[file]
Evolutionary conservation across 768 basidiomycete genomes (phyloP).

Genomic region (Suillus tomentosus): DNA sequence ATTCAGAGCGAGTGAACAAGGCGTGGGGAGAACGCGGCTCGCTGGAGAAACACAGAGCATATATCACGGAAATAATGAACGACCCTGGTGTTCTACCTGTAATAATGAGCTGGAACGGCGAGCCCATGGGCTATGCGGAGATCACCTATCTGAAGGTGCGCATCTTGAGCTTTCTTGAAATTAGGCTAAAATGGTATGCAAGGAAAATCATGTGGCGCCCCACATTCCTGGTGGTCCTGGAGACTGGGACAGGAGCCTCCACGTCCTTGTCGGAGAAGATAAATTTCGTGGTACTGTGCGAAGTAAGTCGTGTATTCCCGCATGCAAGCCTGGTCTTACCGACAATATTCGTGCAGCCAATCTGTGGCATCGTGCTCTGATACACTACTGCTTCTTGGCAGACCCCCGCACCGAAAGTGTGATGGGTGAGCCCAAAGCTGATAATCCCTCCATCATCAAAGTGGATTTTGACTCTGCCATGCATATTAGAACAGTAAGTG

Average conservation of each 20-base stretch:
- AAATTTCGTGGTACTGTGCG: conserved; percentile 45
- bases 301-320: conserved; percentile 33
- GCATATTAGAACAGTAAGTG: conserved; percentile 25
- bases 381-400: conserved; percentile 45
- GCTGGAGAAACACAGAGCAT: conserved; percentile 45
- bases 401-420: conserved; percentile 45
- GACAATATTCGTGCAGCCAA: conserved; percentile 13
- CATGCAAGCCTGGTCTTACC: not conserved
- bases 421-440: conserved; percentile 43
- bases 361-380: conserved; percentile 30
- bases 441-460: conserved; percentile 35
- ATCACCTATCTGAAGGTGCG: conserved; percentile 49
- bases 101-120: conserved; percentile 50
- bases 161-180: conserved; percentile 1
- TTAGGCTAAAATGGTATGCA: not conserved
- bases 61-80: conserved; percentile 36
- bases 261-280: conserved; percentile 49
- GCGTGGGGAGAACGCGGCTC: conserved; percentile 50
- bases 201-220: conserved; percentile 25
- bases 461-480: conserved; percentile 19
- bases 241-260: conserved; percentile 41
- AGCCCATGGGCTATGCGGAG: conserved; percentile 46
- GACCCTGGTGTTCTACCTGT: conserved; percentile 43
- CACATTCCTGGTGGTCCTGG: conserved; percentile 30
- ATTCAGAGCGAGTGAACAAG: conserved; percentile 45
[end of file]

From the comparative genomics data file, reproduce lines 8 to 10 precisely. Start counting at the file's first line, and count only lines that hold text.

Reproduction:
- GCTGGAGAAACACAGAGCAT: conserved; percentile 45
- bases 401-420: conserved; percentile 45
- GACAATATTCGTGCAGCCAA: conserved; percentile 13